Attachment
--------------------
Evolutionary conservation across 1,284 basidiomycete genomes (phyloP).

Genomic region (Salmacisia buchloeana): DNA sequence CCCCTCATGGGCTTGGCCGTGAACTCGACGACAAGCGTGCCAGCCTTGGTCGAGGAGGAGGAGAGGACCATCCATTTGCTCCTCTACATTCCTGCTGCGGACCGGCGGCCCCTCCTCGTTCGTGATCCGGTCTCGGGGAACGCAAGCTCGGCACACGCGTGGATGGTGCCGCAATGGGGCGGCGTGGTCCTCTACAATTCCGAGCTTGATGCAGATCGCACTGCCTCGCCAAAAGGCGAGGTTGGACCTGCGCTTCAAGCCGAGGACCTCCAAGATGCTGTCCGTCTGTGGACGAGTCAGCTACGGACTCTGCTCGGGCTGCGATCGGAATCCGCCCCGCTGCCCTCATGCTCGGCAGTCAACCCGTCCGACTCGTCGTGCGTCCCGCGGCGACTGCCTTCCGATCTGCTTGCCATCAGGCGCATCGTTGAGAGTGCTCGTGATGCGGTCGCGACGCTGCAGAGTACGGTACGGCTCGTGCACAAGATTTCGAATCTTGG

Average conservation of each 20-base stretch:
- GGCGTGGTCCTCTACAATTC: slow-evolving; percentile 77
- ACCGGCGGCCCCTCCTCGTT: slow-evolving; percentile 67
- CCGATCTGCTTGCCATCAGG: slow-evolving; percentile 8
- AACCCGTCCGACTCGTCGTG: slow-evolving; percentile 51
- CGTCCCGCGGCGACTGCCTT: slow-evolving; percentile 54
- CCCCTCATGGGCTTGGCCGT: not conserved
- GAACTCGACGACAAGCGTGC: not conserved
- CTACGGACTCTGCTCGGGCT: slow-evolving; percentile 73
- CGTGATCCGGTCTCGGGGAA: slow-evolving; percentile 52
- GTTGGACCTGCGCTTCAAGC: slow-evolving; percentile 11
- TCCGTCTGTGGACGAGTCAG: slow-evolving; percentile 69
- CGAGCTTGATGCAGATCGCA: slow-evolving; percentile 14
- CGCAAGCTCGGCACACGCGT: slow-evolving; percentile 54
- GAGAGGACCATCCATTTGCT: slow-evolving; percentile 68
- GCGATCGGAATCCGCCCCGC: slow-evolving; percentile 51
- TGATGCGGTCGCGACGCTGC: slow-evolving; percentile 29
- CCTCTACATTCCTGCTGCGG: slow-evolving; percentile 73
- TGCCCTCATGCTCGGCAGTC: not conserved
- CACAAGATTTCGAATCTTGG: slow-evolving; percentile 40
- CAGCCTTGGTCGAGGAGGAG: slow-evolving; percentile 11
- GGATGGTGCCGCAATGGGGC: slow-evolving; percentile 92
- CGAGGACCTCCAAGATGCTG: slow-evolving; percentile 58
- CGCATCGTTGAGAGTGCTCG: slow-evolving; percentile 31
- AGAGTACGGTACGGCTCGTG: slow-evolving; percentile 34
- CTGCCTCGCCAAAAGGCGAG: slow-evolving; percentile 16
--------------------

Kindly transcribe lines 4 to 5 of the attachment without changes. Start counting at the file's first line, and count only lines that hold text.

- GGCGTGGTCCTCTACAATTC: slow-evolving; percentile 77
- ACCGGCGGCCCCTCCTCGTT: slow-evolving; percentile 67